Fast forward to July 2019, the cataract which was slowly developing in my left eye had gotten to the point where "it was time." My eye doctor removed the cataract in that left eye using the Catalys laser-assisted procedure. An AcrySof monofocal toric IOL was implanted, which also corrected the slight astigmatism in that eye. At the same time a goniotomy was performed to improve the fluid drainage to correct my glaucoma in that eye, as I had some previous nerve damage and loss of visual field, so it was necessary to stop further deterioration and quit fooling around! The laser assisted procedure was quick and painless. It required a $1600 co-pay to cover the difference between that and the traditional procedure, which was not covered by Medicare, but my supplemental insurance carried as a former gov't employee covered everything else.

    Vision in my left eye was 20-20 the day after surgery and today, today 6-months post-op it still is and I see like a 20-year-old again.

    If you suspect a possible detached retina, DO NOT DELAY seeing an eye doctor if you see shadows, dark spots, multiple floaters or bubbles in your field of vision. PROMPT diagnosis and treatment is essential to a good outcome of a detached retina. Failure to do nso you may lose the sight in that eye!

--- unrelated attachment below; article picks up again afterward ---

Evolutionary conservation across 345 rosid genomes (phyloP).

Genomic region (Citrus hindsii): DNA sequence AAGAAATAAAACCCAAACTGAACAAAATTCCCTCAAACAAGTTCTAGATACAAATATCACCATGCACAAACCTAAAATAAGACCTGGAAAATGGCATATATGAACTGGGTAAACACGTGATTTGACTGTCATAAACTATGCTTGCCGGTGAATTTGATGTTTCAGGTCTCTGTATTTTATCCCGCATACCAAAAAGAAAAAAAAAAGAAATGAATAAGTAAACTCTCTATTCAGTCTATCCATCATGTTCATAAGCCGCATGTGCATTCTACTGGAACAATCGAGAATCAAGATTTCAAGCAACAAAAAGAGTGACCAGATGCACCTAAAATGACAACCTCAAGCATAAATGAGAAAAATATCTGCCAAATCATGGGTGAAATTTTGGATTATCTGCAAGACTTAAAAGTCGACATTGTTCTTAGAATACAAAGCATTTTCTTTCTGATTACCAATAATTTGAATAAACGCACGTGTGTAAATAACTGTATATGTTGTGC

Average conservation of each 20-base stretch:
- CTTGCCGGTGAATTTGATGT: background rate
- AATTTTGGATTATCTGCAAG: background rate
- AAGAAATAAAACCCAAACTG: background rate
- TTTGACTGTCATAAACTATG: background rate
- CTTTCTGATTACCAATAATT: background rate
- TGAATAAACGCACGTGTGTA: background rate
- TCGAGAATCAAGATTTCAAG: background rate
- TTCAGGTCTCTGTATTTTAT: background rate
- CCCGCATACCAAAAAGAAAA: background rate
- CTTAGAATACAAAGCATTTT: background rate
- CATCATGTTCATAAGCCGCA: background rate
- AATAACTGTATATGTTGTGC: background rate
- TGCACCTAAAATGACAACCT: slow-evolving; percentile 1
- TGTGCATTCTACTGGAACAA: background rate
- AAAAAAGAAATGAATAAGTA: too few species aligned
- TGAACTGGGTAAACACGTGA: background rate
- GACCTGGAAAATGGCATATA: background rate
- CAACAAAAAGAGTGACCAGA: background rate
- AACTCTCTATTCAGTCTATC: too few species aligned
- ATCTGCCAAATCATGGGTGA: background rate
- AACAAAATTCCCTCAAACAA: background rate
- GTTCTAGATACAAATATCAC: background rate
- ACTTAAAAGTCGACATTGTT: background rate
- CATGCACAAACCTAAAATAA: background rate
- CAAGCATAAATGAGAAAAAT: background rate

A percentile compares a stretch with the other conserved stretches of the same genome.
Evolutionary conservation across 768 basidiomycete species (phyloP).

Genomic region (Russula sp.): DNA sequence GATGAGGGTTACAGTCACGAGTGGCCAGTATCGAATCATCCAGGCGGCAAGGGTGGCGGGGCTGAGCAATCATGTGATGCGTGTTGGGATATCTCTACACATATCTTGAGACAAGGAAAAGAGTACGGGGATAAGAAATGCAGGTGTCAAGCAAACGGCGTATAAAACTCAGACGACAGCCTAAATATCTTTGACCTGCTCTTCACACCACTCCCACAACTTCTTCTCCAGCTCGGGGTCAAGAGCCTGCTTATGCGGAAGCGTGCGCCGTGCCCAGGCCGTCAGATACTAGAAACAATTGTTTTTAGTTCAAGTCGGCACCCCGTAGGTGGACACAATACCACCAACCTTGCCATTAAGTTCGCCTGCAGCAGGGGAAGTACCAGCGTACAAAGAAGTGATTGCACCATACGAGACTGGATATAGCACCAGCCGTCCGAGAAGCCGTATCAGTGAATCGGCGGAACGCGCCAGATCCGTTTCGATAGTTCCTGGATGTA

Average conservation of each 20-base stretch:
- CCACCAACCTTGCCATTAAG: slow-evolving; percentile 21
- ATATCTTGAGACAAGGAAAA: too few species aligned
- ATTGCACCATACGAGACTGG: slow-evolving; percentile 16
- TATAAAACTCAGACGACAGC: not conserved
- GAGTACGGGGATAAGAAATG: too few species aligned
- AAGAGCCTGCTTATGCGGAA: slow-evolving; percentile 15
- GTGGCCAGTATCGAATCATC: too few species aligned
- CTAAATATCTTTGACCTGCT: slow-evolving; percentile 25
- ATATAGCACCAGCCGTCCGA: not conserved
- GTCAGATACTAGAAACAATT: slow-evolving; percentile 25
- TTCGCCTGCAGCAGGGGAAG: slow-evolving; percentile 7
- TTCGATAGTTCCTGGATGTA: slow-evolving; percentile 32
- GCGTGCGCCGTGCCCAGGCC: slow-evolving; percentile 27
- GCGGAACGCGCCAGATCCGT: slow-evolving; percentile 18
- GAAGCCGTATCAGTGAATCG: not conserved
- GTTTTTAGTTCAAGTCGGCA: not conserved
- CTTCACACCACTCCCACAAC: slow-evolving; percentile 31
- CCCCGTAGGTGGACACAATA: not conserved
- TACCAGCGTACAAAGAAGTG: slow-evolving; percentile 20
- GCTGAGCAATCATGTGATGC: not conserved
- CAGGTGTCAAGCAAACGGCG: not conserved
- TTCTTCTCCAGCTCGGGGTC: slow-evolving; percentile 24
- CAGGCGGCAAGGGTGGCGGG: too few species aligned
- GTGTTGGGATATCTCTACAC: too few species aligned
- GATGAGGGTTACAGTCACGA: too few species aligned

If your eye doctor happens to also be a retinal and cataract specialist, skilled in all the modern laser techniques, you are indeed lucky. If anyone needs a referral to an excellent eye doc in the Washington, DC and Northern VA area PM me and I'll give you my doc's name, CV and office particulars.
    The ENEMY is listening.
    HE wants to know what YOU know.
    Keep it to yourself.

  3. #3
    Boolit Master

    Join Date
    Dec 2007
    Before my cataract surgery I used safety glasses that had about 1-1.25 diopters of correction in addition to my distance vision correction. This put the front sight in sharp focus. Since the target was now blurry I added a 5/16 inch pinhole to the safety glasses. This increased the depth of field and sharpened up the target.

    After the cataract surgery I just use the pinhole on regular safety glasses i.e. no correction.